http://www.ncbi.nlm.nih.gov/pmc/articles/PMC7506251PMC
August 2020

Usefulness of PAX8 Immunohistochemistry in Adult Intraocular Tumor Diagnosis.

Ophthalmology 2020 Sep 29. Epub 2020 Sep 29.

Ocular Oncology Service, Wills Eye Hospital, Sidney Kimmel Medical College of Thomas Jefferson University, Philadelphia, Pennsylvania.

Purpose: To evaluate the distribution of the PAX8 transcription factor protein in ocular tissues and to investigate if immunohistochemical stains for this biomarker are useful in the diagnosis of intraocular tumors.

Design: Observational case series.

Participants: Excision and cytologic analysis specimens of 6 ciliary body epithelial neoplasms, 2 iris epithelial neoplasms, 3 retinal pigment epithelial neoplasms, 3 intraocular medulloepitheliomas, 15 uveal melanomas, and 5 uveal melanocytomas.

Methods: Hematoxylin-eosin and PAX8 immunohistochemical stains were performed on all specimens. In appropriate cases, bleached preparations and other immunohistochemical stains, including AE1/AE3 cytokeratin, Lin28A, and CD45, were performed.

Main Outcome Measures: Distribution of PAX8 expression in normal and neoplastic tissue.

Results: Strong nuclear PAX8 expression was observed in the normal corneal epithelium, iris sphincter pupillae muscle, iris pigment epithelium and dilator muscle complex, nonpigmented and pigmented epithelia of the ciliary body, lens epithelium, and a subset of retinal neurons. The normal retinal pigment epithelium and uveal melanocytes did not stain for PAX8. The ciliary body epithelial and neuroepithelial tumors (adenoma, adenocarcinoma, and medulloepithelioma) showed uniform strong nuclear PAX8 immunoreactivity. All melanocytic tumors (iris melanoma, ciliary-choroidal melanoma, and melanocytoma) and retinal pigment epithelial neoplasms showed negative results for PAX8. A subset of tumor-associated lymphocytes, most prominent in uveal melanoma, showed positive results for PAX8. The uniformity of the PAX8 staining was superior to the variable cytokeratin staining in the ciliary epithelial neoplasms and the variable Lin28A staining in malignant medulloepithelioma. The veracity of PAX8 staining was equally as robust on cytologic analysis and open-flap biopsy specimens of ciliary epithelial and iris epithelial neoplasms, melanocytoma, and melanoma.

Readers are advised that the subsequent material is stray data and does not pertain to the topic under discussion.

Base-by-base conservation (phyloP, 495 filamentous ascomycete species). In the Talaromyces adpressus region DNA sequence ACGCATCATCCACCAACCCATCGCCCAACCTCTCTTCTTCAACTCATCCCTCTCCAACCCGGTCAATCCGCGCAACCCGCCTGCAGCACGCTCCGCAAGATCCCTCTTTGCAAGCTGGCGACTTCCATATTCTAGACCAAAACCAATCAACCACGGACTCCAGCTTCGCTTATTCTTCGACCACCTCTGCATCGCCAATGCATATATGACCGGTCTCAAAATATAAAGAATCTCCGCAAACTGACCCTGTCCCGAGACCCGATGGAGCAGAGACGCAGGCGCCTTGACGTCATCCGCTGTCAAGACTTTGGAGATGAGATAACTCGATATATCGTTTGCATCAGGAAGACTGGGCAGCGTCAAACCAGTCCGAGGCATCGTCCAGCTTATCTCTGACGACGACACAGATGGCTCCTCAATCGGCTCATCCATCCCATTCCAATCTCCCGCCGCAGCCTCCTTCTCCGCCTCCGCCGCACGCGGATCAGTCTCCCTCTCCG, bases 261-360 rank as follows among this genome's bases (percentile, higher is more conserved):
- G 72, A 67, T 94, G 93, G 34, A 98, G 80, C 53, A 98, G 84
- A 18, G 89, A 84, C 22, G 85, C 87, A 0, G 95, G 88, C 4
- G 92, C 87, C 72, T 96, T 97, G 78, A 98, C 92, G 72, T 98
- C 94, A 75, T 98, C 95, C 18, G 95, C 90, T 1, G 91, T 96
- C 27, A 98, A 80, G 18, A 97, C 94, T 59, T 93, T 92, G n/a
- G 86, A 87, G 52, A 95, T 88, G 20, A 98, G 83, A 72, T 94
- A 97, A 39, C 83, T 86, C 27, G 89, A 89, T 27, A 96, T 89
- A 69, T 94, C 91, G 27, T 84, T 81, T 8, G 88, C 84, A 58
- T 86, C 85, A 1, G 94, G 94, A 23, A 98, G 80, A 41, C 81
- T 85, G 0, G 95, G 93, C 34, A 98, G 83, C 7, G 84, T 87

Conclusions: PAX8 has proven to be a very useful diagnostic marker in a select group of adult intraocular tumors, and we highly recommend its inclusion in diagnostic antibody panels of morphologically challenging intraocular neoplasms.
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http://dx.doi.org/10.1016/j.ophtha.2020.09.033DOI Listing
September 2020